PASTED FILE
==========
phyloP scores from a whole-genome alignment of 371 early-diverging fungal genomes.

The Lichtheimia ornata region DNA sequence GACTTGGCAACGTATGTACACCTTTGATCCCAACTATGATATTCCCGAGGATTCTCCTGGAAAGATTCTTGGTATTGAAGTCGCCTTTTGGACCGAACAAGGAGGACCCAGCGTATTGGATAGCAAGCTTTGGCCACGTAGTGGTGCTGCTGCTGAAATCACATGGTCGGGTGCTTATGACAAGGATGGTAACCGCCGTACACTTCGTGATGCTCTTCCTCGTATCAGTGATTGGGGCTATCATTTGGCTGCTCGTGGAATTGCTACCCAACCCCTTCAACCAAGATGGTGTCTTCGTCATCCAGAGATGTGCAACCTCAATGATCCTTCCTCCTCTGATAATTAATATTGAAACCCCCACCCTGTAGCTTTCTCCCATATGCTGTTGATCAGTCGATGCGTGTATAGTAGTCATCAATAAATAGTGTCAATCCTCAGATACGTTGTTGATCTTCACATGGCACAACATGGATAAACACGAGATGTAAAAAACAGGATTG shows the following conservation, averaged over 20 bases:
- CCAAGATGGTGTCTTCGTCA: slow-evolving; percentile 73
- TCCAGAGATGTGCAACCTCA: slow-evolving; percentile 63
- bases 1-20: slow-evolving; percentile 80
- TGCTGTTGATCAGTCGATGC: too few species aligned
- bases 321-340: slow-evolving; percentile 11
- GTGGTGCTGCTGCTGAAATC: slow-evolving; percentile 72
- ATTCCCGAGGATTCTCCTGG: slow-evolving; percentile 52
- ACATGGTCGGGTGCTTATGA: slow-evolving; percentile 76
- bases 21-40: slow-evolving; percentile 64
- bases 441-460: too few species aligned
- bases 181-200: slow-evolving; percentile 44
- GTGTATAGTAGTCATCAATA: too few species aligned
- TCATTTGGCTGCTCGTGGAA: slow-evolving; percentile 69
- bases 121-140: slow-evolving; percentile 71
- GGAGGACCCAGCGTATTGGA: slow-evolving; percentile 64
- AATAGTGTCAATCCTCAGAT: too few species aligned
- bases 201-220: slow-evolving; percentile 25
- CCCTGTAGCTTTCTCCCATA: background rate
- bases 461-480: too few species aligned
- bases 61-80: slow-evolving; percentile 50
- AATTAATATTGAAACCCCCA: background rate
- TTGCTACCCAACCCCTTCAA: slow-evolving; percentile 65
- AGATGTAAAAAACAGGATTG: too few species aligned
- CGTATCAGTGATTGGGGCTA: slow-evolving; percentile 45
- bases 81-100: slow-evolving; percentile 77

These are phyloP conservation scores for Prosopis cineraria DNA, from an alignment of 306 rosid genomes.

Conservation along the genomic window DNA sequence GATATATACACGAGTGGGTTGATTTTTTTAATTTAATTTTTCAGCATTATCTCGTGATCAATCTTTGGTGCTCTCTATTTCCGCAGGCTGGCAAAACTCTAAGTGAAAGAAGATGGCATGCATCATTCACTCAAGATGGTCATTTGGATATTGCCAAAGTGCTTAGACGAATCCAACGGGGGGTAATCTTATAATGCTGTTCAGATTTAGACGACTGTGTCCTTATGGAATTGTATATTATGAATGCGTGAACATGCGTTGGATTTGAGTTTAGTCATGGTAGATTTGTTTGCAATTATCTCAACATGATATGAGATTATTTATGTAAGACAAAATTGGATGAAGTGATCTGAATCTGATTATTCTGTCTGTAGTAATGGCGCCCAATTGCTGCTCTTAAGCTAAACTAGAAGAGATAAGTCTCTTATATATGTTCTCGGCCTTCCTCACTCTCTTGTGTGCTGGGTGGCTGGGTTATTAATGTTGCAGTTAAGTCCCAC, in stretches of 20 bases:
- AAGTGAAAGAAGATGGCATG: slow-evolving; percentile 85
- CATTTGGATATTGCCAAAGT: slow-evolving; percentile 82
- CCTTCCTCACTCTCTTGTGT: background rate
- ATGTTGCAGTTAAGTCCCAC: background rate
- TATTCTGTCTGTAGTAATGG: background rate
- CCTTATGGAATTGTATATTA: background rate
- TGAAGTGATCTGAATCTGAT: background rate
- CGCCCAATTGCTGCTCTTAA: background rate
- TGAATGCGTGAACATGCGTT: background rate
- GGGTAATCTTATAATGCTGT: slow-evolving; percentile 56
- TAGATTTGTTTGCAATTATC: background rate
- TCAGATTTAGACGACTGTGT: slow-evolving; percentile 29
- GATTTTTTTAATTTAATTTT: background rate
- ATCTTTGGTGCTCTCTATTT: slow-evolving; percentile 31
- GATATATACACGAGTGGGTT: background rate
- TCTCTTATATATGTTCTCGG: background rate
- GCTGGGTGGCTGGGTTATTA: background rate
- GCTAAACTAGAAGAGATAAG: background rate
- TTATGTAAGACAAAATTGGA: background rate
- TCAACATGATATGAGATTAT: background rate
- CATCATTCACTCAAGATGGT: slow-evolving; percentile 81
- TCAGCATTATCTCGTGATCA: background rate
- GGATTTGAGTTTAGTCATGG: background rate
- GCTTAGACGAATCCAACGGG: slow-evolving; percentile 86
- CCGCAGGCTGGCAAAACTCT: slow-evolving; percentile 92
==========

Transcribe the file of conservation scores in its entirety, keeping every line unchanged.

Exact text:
phyloP scores from a whole-genome alignment of 371 early-diverging fungal genomes.

The Lichtheimia ornata region DNA sequence GACTTGGCAACGTATGTACACCTTTGATCCCAACTATGATATTCCCGAGGATTCTCCTGGAAAGATTCTTGGTATTGAAGTCGCCTTTTGGACCGAACAAGGAGGACCCAGCGTATTGGATAGCAAGCTTTGGCCACGTAGTGGTGCTGCTGCTGAAATCACATGGTCGGGTGCTTATGACAAGGATGGTAACCGCCGTACACTTCGTGATGCTCTTCCTCGTATCAGTGATTGGGGCTATCATTTGGCTGCTCGTGGAATTGCTACCCAACCCCTTCAACCAAGATGGTGTCTTCGTCATCCAGAGATGTGCAACCTCAATGATCCTTCCTCCTCTGATAATTAATATTGAAACCCCCACCCTGTAGCTTTCTCCCATATGCTGTTGATCAGTCGATGCGTGTATAGTAGTCATCAATAAATAGTGTCAATCCTCAGATACGTTGTTGATCTTCACATGGCACAACATGGATAAACACGAGATGTAAAAAACAGGATTG shows the following conservation, averaged over 20 bases:
- CCAAGATGGTGTCTTCGTCA: slow-evolving; percentile 73
- TCCAGAGATGTGCAACCTCA: slow-evolving; percentile 63
- bases 1-20: slow-evolving; percentile 80
- TGCTGTTGATCAGTCGATGC: too few species aligned
- bases 321-340: slow-evolving; percentile 11
- GTGGTGCTGCTGCTGAAATC: slow-evolving; percentile 72
- ATTCCCGAGGATTCTCCTGG: slow-evolving; percentile 52
- ACATGGTCGGGTGCTTATGA: slow-evolving; percentile 76
- bases 21-40: slow-evolving; percentile 64
- bases 441-460: too few species aligned
- bases 181-200: slow-evolving; percentile 44
- GTGTATAGTAGTCATCAATA: too few species aligned
- TCATTTGGCTGCTCGTGGAA: slow-evolving; percentile 69
- bases 121-140: slow-evolving; percentile 71
- GGAGGACCCAGCGTATTGGA: slow-evolving; percentile 64
- AATAGTGTCAATCCTCAGAT: too few species aligned
- bases 201-220: slow-evolving; percentile 25
- CCCTGTAGCTTTCTCCCATA: background rate
- bases 461-480: too few species aligned
- bases 61-80: slow-evolving; percentile 50
- AATTAATATTGAAACCCCCA: background rate
- TTGCTACCCAACCCCTTCAA: slow-evolving; percentile 65
- AGATGTAAAAAACAGGATTG: too few species aligned
- CGTATCAGTGATTGGGGCTA: slow-evolving; percentile 45
- bases 81-100: slow-evolving; percentile 77

These are phyloP conservation scores for Prosopis cineraria DNA, from an alignment of 306 rosid genomes.

Conservation along the genomic window DNA sequence GATATATACACGAGTGGGTTGATTTTTTTAATTTAATTTTTCAGCATTATCTCGTGATCAATCTTTGGTGCTCTCTATTTCCGCAGGCTGGCAAAACTCTAAGTGAAAGAAGATGGCATGCATCATTCACTCAAGATGGTCATTTGGATATTGCCAAAGTGCTTAGACGAATCCAACGGGGGGTAATCTTATAATGCTGTTCAGATTTAGACGACTGTGTCCTTATGGAATTGTATATTATGAATGCGTGAACATGCGTTGGATTTGAGTTTAGTCATGGTAGATTTGTTTGCAATTATCTCAACATGATATGAGATTATTTATGTAAGACAAAATTGGATGAAGTGATCTGAATCTGATTATTCTGTCTGTAGTAATGGCGCCCAATTGCTGCTCTTAAGCTAAACTAGAAGAGATAAGTCTCTTATATATGTTCTCGGCCTTCCTCACTCTCTTGTGTGCTGGGTGGCTGGGTTATTAATGTTGCAGTTAAGTCCCAC, in stretches of 20 bases:
- AAGTGAAAGAAGATGGCATG: slow-evolving; percentile 85
- CATTTGGATATTGCCAAAGT: slow-evolving; percentile 82
- CCTTCCTCACTCTCTTGTGT: background rate
- ATGTTGCAGTTAAGTCCCAC: background rate
- TATTCTGTCTGTAGTAATGG: background rate
- CCTTATGGAATTGTATATTA: background rate
- TGAAGTGATCTGAATCTGAT: background rate
- CGCCCAATTGCTGCTCTTAA: background rate
- TGAATGCGTGAACATGCGTT: background rate
- GGGTAATCTTATAATGCTGT: slow-evolving; percentile 56
- TAGATTTGTTTGCAATTATC: background rate
- TCAGATTTAGACGACTGTGT: slow-evolving; percentile 29
- GATTTTTTTAATTTAATTTT: background rate
- ATCTTTGGTGCTCTCTATTT: slow-evolving; percentile 31
- GATATATACACGAGTGGGTT: background rate
- TCTCTTATATATGTTCTCGG: background rate
- GCTGGGTGGCTGGGTTATTA: background rate
- GCTAAACTAGAAGAGATAAG: background rate
- TTATGTAAGACAAAATTGGA: background rate
- TCAACATGATATGAGATTAT: background rate
- CATCATTCACTCAAGATGGT: slow-evolving; percentile 81
- TCAGCATTATCTCGTGATCA: background rate
- GGATTTGAGTTTAGTCATGG: background rate
- GCTTAGACGAATCCAACGGG: slow-evolving; percentile 86
- CCGCAGGCTGGCAAAACTCT: slow-evolving; percentile 92